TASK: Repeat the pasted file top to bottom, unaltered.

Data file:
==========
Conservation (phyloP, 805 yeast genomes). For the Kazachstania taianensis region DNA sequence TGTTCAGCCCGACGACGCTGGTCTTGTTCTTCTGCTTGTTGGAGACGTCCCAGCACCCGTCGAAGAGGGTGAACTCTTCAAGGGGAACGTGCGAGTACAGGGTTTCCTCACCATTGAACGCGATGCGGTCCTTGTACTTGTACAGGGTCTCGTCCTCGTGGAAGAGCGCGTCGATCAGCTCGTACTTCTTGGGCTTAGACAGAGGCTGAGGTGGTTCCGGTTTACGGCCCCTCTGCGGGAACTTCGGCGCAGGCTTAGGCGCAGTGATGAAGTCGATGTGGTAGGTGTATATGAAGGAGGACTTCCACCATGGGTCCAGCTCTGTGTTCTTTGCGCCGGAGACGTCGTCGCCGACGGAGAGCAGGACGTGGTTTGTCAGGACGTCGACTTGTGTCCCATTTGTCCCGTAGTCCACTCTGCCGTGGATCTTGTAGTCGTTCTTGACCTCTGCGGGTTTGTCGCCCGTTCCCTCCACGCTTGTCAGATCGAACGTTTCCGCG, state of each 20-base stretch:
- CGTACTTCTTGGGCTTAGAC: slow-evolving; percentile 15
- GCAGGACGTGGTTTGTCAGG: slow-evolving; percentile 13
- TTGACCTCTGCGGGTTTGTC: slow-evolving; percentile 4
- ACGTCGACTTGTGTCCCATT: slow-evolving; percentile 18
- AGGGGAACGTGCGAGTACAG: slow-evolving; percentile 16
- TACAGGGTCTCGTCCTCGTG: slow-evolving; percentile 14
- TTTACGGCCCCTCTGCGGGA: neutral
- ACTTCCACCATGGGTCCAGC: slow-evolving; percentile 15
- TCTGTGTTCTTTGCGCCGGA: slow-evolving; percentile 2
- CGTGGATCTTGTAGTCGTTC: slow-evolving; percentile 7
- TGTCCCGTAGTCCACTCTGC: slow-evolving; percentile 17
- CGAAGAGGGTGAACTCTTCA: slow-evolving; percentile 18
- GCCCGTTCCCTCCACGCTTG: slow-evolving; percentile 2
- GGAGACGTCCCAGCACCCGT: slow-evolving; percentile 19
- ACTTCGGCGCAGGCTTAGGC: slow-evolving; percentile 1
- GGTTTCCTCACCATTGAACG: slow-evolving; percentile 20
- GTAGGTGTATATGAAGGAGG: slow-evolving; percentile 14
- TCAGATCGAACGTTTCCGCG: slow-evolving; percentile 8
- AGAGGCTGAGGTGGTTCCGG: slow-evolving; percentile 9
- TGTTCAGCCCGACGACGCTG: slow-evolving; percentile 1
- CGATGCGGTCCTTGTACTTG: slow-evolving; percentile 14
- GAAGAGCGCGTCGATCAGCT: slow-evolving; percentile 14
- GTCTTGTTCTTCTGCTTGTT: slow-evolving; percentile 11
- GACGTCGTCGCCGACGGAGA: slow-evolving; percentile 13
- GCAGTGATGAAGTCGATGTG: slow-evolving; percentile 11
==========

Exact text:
Conservation (phyloP, 805 yeast genomes). For the Kazachstania taianensis region DNA sequence TGTTCAGCCCGACGACGCTGGTCTTGTTCTTCTGCTTGTTGGAGACGTCCCAGCACCCGTCGAAGAGGGTGAACTCTTCAAGGGGAACGTGCGAGTACAGGGTTTCCTCACCATTGAACGCGATGCGGTCCTTGTACTTGTACAGGGTCTCGTCCTCGTGGAAGAGCGCGTCGATCAGCTCGTACTTCTTGGGCTTAGACAGAGGCTGAGGTGGTTCCGGTTTACGGCCCCTCTGCGGGAACTTCGGCGCAGGCTTAGGCGCAGTGATGAAGTCGATGTGGTAGGTGTATATGAAGGAGGACTTCCACCATGGGTCCAGCTCTGTGTTCTTTGCGCCGGAGACGTCGTCGCCGACGGAGAGCAGGACGTGGTTTGTCAGGACGTCGACTTGTGTCCCATTTGTCCCGTAGTCCACTCTGCCGTGGATCTTGTAGTCGTTCTTGACCTCTGCGGGTTTGTCGCCCGTTCCCTCCACGCTTGTCAGATCGAACGTTTCCGCG, state of each 20-base stretch:
- CGTACTTCTTGGGCTTAGAC: slow-evolving; percentile 15
- GCAGGACGTGGTTTGTCAGG: slow-evolving; percentile 13
- TTGACCTCTGCGGGTTTGTC: slow-evolving; percentile 4
- ACGTCGACTTGTGTCCCATT: slow-evolving; percentile 18
- AGGGGAACGTGCGAGTACAG: slow-evolving; percentile 16
- TACAGGGTCTCGTCCTCGTG: slow-evolving; percentile 14
- TTTACGGCCCCTCTGCGGGA: neutral
- ACTTCCACCATGGGTCCAGC: slow-evolving; percentile 15
- TCTGTGTTCTTTGCGCCGGA: slow-evolving; percentile 2
- CGTGGATCTTGTAGTCGTTC: slow-evolving; percentile 7
- TGTCCCGTAGTCCACTCTGC: slow-evolving; percentile 17
- CGAAGAGGGTGAACTCTTCA: slow-evolving; percentile 18
- GCCCGTTCCCTCCACGCTTG: slow-evolving; percentile 2
- GGAGACGTCCCAGCACCCGT: slow-evolving; percentile 19
- ACTTCGGCGCAGGCTTAGGC: slow-evolving; percentile 1
- GGTTTCCTCACCATTGAACG: slow-evolving; percentile 20
- GTAGGTGTATATGAAGGAGG: slow-evolving; percentile 14
- TCAGATCGAACGTTTCCGCG: slow-evolving; percentile 8
- AGAGGCTGAGGTGGTTCCGG: slow-evolving; percentile 9
- TGTTCAGCCCGACGACGCTG: slow-evolving; percentile 1
- CGATGCGGTCCTTGTACTTG: slow-evolving; percentile 14
- GAAGAGCGCGTCGATCAGCT: slow-evolving; percentile 14
- GTCTTGTTCTTCTGCTTGTT: slow-evolving; percentile 11
- GACGTCGTCGCCGACGGAGA: slow-evolving; percentile 13
- GCAGTGATGAAGTCGATGTG: slow-evolving; percentile 11